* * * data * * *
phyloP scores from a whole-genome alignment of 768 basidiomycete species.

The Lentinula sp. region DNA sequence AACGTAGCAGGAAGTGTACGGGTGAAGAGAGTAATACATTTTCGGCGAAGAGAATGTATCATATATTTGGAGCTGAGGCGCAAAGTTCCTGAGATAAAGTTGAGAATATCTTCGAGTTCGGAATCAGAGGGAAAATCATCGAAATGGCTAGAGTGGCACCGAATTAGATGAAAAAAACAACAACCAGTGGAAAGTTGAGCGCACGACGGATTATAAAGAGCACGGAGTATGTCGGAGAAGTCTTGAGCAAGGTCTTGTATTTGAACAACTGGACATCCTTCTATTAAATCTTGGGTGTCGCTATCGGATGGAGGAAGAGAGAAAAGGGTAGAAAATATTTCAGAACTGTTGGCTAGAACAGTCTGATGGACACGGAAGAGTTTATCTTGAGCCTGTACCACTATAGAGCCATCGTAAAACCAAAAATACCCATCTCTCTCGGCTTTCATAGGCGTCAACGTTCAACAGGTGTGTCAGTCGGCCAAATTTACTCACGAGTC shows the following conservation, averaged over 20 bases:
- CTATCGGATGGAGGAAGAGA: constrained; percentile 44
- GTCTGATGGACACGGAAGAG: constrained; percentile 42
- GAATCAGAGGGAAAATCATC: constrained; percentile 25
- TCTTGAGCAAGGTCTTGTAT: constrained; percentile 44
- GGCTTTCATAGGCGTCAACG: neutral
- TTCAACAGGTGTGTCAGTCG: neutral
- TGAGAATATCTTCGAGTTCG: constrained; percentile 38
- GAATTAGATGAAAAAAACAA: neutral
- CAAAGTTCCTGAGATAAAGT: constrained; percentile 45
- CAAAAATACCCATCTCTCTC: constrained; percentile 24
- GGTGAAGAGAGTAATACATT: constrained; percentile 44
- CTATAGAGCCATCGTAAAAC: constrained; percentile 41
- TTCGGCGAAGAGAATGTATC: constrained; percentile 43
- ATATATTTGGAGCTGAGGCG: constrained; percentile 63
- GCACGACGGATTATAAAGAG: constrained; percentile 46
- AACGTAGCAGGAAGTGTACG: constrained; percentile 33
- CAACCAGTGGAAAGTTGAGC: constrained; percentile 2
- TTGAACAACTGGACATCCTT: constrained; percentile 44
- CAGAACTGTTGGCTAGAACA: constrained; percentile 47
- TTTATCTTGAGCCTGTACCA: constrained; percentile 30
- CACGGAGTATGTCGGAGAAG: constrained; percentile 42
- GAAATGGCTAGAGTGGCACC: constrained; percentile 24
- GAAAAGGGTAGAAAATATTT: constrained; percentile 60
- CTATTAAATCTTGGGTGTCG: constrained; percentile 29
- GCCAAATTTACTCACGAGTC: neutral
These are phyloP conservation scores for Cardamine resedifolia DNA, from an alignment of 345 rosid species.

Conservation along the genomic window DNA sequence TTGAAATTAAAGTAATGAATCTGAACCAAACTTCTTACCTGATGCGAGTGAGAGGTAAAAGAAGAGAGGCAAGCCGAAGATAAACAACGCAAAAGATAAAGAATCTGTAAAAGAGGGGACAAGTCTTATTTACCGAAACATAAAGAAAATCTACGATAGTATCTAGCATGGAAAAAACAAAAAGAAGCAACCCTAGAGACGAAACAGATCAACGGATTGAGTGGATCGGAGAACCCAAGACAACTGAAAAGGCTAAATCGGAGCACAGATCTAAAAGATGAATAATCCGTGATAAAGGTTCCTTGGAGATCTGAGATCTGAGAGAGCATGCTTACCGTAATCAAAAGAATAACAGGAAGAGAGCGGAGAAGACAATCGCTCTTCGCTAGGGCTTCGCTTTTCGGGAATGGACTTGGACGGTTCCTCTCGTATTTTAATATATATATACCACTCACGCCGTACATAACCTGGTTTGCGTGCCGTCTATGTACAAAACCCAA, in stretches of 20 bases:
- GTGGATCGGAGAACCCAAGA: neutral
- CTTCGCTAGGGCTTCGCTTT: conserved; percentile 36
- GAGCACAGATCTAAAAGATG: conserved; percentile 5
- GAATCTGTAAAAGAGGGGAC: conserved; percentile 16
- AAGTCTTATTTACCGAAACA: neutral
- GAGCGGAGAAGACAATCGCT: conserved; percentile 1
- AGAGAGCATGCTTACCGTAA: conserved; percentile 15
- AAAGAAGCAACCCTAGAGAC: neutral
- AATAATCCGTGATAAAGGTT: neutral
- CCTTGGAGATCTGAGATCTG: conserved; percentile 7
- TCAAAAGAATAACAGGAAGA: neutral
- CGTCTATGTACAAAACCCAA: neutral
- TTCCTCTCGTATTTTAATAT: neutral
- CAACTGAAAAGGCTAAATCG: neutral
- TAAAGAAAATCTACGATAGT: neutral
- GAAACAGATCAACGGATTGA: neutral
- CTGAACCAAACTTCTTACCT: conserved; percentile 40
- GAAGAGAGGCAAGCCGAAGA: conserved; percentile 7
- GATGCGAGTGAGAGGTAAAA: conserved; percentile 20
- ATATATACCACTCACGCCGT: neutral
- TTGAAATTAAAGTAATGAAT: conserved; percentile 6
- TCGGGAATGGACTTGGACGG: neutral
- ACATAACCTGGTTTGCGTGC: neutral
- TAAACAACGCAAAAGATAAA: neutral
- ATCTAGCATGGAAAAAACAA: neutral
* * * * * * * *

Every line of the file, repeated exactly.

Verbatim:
phyloP scores from a whole-genome alignment of 768 basidiomycete species.

The Lentinula sp. region DNA sequence AACGTAGCAGGAAGTGTACGGGTGAAGAGAGTAATACATTTTCGGCGAAGAGAATGTATCATATATTTGGAGCTGAGGCGCAAAGTTCCTGAGATAAAGTTGAGAATATCTTCGAGTTCGGAATCAGAGGGAAAATCATCGAAATGGCTAGAGTGGCACCGAATTAGATGAAAAAAACAACAACCAGTGGAAAGTTGAGCGCACGACGGATTATAAAGAGCACGGAGTATGTCGGAGAAGTCTTGAGCAAGGTCTTGTATTTGAACAACTGGACATCCTTCTATTAAATCTTGGGTGTCGCTATCGGATGGAGGAAGAGAGAAAAGGGTAGAAAATATTTCAGAACTGTTGGCTAGAACAGTCTGATGGACACGGAAGAGTTTATCTTGAGCCTGTACCACTATAGAGCCATCGTAAAACCAAAAATACCCATCTCTCTCGGCTTTCATAGGCGTCAACGTTCAACAGGTGTGTCAGTCGGCCAAATTTACTCACGAGTC shows the following conservation, averaged over 20 bases:
- CTATCGGATGGAGGAAGAGA: constrained; percentile 44
- GTCTGATGGACACGGAAGAG: constrained; percentile 42
- GAATCAGAGGGAAAATCATC: constrained; percentile 25
- TCTTGAGCAAGGTCTTGTAT: constrained; percentile 44
- GGCTTTCATAGGCGTCAACG: neutral
- TTCAACAGGTGTGTCAGTCG: neutral
- TGAGAATATCTTCGAGTTCG: constrained; percentile 38
- GAATTAGATGAAAAAAACAA: neutral
- CAAAGTTCCTGAGATAAAGT: constrained; percentile 45
- CAAAAATACCCATCTCTCTC: constrained; percentile 24
- GGTGAAGAGAGTAATACATT: constrained; percentile 44
- CTATAGAGCCATCGTAAAAC: constrained; percentile 41
- TTCGGCGAAGAGAATGTATC: constrained; percentile 43
- ATATATTTGGAGCTGAGGCG: constrained; percentile 63
- GCACGACGGATTATAAAGAG: constrained; percentile 46
- AACGTAGCAGGAAGTGTACG: constrained; percentile 33
- CAACCAGTGGAAAGTTGAGC: constrained; percentile 2
- TTGAACAACTGGACATCCTT: constrained; percentile 44
- CAGAACTGTTGGCTAGAACA: constrained; percentile 47
- TTTATCTTGAGCCTGTACCA: constrained; percentile 30
- CACGGAGTATGTCGGAGAAG: constrained; percentile 42
- GAAATGGCTAGAGTGGCACC: constrained; percentile 24
- GAAAAGGGTAGAAAATATTT: constrained; percentile 60
- CTATTAAATCTTGGGTGTCG: constrained; percentile 29
- GCCAAATTTACTCACGAGTC: neutral
These are phyloP conservation scores for Cardamine resedifolia DNA, from an alignment of 345 rosid species.

Conservation along the genomic window DNA sequence TTGAAATTAAAGTAATGAATCTGAACCAAACTTCTTACCTGATGCGAGTGAGAGGTAAAAGAAGAGAGGCAAGCCGAAGATAAACAACGCAAAAGATAAAGAATCTGTAAAAGAGGGGACAAGTCTTATTTACCGAAACATAAAGAAAATCTACGATAGTATCTAGCATGGAAAAAACAAAAAGAAGCAACCCTAGAGACGAAACAGATCAACGGATTGAGTGGATCGGAGAACCCAAGACAACTGAAAAGGCTAAATCGGAGCACAGATCTAAAAGATGAATAATCCGTGATAAAGGTTCCTTGGAGATCTGAGATCTGAGAGAGCATGCTTACCGTAATCAAAAGAATAACAGGAAGAGAGCGGAGAAGACAATCGCTCTTCGCTAGGGCTTCGCTTTTCGGGAATGGACTTGGACGGTTCCTCTCGTATTTTAATATATATATACCACTCACGCCGTACATAACCTGGTTTGCGTGCCGTCTATGTACAAAACCCAA, in stretches of 20 bases:
- GTGGATCGGAGAACCCAAGA: neutral
- CTTCGCTAGGGCTTCGCTTT: conserved; percentile 36
- GAGCACAGATCTAAAAGATG: conserved; percentile 5
- GAATCTGTAAAAGAGGGGAC: conserved; percentile 16
- AAGTCTTATTTACCGAAACA: neutral
- GAGCGGAGAAGACAATCGCT: conserved; percentile 1
- AGAGAGCATGCTTACCGTAA: conserved; percentile 15
- AAAGAAGCAACCCTAGAGAC: neutral
- AATAATCCGTGATAAAGGTT: neutral
- CCTTGGAGATCTGAGATCTG: conserved; percentile 7
- TCAAAAGAATAACAGGAAGA: neutral
- CGTCTATGTACAAAACCCAA: neutral
- TTCCTCTCGTATTTTAATAT: neutral
- CAACTGAAAAGGCTAAATCG: neutral
- TAAAGAAAATCTACGATAGT: neutral
- GAAACAGATCAACGGATTGA: neutral
- CTGAACCAAACTTCTTACCT: conserved; percentile 40
- GAAGAGAGGCAAGCCGAAGA: conserved; percentile 7
- GATGCGAGTGAGAGGTAAAA: conserved; percentile 20
- ATATATACCACTCACGCCGT: neutral
- TTGAAATTAAAGTAATGAAT: conserved; percentile 6
- TCGGGAATGGACTTGGACGG: neutral
- ACATAACCTGGTTTGCGTGC: neutral
- TAAACAACGCAAAAGATAAA: neutral
- ATCTAGCATGGAAAAAACAA: neutral